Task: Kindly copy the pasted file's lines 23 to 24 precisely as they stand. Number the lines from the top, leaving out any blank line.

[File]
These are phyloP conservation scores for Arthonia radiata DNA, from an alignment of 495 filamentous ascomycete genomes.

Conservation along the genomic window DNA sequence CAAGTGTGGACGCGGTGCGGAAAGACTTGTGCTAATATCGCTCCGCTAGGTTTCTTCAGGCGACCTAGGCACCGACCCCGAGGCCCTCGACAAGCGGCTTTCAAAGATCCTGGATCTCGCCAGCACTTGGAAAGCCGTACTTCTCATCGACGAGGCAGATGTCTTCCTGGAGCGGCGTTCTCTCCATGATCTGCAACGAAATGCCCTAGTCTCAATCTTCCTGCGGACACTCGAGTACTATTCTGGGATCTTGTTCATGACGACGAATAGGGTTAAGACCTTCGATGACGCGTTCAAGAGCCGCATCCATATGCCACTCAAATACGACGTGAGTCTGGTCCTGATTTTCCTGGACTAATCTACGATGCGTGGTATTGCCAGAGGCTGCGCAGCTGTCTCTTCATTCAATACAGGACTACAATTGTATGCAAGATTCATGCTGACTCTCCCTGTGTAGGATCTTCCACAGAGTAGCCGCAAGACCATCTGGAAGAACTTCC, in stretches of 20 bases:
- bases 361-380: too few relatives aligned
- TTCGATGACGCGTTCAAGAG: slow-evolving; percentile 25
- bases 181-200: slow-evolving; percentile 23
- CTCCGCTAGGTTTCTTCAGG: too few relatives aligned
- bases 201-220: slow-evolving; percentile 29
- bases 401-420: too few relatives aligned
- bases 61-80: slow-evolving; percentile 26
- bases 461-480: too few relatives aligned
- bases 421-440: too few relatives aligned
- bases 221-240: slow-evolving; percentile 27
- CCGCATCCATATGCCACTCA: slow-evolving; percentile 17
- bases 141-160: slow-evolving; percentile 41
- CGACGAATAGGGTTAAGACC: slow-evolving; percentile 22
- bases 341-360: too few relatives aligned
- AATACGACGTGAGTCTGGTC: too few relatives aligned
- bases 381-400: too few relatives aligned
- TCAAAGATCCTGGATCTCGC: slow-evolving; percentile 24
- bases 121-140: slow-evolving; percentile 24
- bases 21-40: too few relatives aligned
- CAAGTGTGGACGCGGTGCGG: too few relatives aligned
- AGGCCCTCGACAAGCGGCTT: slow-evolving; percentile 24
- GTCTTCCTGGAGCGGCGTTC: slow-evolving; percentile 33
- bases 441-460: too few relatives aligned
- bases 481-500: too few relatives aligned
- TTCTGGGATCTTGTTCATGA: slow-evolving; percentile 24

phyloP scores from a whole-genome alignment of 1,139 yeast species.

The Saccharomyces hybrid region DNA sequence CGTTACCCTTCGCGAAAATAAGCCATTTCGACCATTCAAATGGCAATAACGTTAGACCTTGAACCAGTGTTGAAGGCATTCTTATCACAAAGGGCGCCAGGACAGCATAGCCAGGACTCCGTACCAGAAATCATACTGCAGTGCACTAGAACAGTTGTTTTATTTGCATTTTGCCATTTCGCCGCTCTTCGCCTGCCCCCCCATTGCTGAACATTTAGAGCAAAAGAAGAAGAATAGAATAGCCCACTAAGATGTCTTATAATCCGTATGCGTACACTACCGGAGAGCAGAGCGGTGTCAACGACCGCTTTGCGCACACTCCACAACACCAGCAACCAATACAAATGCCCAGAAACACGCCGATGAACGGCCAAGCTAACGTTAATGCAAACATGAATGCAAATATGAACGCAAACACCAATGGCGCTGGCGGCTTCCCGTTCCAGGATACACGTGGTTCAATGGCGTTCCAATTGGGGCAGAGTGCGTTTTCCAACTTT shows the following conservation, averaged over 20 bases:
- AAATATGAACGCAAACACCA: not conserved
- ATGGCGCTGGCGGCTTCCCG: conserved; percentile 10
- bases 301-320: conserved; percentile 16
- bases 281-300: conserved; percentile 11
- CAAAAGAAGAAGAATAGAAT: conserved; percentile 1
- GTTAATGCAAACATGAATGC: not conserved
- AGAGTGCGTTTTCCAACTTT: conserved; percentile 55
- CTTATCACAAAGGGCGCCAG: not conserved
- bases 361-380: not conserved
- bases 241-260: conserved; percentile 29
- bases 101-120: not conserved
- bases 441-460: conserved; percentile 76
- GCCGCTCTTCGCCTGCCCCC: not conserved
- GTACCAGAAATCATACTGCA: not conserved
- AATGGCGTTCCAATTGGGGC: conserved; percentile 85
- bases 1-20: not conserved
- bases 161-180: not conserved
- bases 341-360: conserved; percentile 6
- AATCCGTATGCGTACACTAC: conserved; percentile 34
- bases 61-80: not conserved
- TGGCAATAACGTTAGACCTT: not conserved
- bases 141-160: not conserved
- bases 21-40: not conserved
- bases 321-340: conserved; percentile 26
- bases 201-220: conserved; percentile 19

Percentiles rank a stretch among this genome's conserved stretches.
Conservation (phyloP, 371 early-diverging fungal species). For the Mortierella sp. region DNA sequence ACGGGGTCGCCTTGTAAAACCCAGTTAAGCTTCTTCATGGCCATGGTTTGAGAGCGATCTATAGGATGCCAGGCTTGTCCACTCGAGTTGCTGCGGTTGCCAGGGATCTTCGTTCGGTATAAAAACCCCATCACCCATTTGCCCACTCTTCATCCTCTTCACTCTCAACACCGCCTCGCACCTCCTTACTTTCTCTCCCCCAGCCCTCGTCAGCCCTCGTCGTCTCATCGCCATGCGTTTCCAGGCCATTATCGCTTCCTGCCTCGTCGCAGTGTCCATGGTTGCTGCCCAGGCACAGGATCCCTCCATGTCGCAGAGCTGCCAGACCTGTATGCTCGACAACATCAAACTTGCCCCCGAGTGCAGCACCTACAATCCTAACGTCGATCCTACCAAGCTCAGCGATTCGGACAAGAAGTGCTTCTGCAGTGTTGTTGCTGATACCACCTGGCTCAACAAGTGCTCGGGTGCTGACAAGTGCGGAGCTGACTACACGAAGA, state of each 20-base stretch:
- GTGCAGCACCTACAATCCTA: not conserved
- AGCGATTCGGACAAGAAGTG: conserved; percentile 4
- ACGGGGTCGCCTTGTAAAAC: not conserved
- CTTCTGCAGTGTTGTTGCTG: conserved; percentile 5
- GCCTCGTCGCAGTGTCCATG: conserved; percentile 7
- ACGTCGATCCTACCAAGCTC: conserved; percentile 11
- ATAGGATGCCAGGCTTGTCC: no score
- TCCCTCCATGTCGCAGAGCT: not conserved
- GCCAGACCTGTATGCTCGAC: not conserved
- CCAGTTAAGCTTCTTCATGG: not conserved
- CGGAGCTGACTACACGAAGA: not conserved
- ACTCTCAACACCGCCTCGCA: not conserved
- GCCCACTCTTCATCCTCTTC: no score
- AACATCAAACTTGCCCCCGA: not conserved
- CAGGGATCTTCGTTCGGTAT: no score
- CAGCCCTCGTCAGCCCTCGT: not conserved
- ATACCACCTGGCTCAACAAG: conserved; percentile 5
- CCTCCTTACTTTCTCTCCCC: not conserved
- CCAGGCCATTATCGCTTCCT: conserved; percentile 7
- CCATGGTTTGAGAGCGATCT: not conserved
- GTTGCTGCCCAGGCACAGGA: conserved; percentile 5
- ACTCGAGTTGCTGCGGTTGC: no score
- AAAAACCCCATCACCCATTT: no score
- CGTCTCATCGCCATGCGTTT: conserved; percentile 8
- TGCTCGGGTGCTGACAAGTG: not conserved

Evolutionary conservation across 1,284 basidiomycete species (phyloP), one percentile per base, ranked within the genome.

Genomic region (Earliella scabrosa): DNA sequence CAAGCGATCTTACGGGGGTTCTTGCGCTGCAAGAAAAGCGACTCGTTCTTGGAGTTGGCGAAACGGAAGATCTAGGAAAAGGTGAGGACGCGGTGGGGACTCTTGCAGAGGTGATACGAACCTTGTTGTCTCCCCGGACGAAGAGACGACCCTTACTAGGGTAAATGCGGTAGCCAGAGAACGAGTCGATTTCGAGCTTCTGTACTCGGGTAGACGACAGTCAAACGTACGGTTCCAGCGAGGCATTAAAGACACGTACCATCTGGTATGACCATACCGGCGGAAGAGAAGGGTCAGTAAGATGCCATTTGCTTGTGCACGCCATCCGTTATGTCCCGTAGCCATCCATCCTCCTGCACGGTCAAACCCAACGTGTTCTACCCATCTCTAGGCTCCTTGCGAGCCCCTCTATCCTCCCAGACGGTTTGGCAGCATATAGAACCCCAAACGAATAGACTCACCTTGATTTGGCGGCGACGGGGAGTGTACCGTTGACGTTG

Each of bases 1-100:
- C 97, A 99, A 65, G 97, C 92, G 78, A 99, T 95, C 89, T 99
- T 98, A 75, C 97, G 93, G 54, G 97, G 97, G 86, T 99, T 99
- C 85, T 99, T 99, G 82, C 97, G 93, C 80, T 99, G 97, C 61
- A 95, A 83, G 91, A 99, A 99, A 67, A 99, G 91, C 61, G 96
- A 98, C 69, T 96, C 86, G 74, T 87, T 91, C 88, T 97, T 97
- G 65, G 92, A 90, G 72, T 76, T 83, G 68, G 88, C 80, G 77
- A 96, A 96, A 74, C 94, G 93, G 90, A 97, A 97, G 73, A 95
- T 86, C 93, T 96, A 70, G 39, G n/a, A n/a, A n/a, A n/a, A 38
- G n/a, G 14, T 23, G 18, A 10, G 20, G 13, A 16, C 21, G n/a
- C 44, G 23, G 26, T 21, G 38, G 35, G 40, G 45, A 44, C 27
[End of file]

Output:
- AGGCCCTCGACAAGCGGCTT: slow-evolving; percentile 24
- GTCTTCCTGGAGCGGCGTTC: slow-evolving; percentile 33